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|Longitudinal Study:||LSAC||Title:||How body composition influences hearing status by mid-childhood and mid-life: The Longitudinal Study of Australian Children.||Authors:||Olds, T
|Issue Date:||Oct-2018||Pages:||10||Abstract:||Background Hearing loss is a disabling condition whose prevalence rises with age. Obesity—a risk factor common to many non-communicable diseases—now appears to be implicated. We aimed to determine: (1) cross-sectional associations of body composition measures with hearing in mid-childhood and mid-life and (2) its longitudinal associations with 10-year body mass index (BMI) trajectories. Methods Design & Participants: There were 1481 11–12-year-old children and 1266 mothers in the population-based cross-sectional CheckPoint study nested within the Longitudinal Study of Australian Children (LSAC). Anthropometry (CheckPoint): BMI, fat/fat-free mass indices, waist-to-height ratio; LSAC wave 2–6-biennial measured BMI. Audiometry (CheckPoint): Mean hearing threshold across 1, 2 and 4 kHz; hearing loss (threshold > 15 dB HL, better ear). Analysis: Latent class models identifying BMI trajectories; linear/logistic regression quantifying associations of body composition/trajectories with hearing threshold/loss. Results Measures of adiposity, but not fat-free mass, were cross-sectionally associated with hearing. Fat mass index predicted the hearing threshold and loss in children (β 0.6, 95% confidence interval (CI) 0.3–0.8, P < 0.001;, odds ratio (OR) 1.2, 95% CI 1.0–1.4, P = 0.05) and mothers (β 0.8, 95% CI 0.5–1.2, P < 0.001; OR 1.2, 95% CI 1.1–1.4, P = 0.003). Concurrent obesity (OR 1.5, 95% CI 1.1–2.1, P = 0.02) and waist-to-height ratio (WHtR) ≥ 0.6 (OR 1.6, 95% CI 1.2–2.3, P = 0.01) predicted maternal hearing, with similar but attenuated patterns in children. In longitudinal analyses, mothers’, but not children’s, BMI trajectories predicted hearing (OR for severely obese 3.0, 95% CI 1.4–6.6, P = 0.01). Conclusions Concurrent adiposity and decade-long BMI trajectories showed small, but clear, associations with poor hearing in mid-life women, with emergent patterns by mid-childhood. This suggests that obesity may play a role in the rising global burden of hearing loss. Replication and mechanistic and body compositional studies could elucidate possible causal relationships.||URL:||https://www.nature.com/articles/s41366-018-0170-6||Keywords:||Health||Research collection:||Journal Articles|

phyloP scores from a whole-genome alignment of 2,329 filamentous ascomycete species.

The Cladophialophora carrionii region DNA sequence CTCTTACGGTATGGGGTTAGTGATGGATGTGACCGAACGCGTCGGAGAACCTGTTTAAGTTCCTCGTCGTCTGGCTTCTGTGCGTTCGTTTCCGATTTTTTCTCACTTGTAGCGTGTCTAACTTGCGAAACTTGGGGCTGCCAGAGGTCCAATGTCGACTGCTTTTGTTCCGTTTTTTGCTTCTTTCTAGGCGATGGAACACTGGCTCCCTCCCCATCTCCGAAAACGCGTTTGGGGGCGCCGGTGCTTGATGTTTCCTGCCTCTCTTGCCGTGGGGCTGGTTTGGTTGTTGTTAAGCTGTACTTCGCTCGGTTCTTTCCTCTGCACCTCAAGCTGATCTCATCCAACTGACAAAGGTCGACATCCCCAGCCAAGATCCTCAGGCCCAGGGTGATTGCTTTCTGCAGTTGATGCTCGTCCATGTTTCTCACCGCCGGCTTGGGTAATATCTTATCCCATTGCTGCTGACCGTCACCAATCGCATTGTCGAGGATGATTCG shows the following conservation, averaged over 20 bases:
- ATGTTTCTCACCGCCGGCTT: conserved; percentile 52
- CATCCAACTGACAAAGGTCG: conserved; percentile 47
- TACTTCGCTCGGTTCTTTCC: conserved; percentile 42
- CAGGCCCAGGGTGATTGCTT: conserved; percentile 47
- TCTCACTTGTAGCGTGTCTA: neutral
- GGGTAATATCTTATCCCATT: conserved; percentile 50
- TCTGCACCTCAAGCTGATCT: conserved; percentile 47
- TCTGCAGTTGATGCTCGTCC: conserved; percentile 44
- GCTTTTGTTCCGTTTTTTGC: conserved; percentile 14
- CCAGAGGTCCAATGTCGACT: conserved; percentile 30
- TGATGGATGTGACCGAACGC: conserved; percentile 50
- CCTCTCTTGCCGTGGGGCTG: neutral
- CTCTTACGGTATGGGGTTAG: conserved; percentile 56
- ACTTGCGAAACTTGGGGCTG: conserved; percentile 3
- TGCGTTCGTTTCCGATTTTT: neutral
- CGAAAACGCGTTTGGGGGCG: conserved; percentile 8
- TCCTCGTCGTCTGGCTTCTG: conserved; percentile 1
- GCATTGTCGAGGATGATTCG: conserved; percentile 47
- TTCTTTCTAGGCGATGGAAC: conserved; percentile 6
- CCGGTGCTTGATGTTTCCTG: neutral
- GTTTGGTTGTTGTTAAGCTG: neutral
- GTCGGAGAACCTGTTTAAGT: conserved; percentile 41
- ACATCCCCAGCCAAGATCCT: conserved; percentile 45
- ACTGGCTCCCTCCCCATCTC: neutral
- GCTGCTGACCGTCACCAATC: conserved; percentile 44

|Appears in Collections:||Journal Articles|
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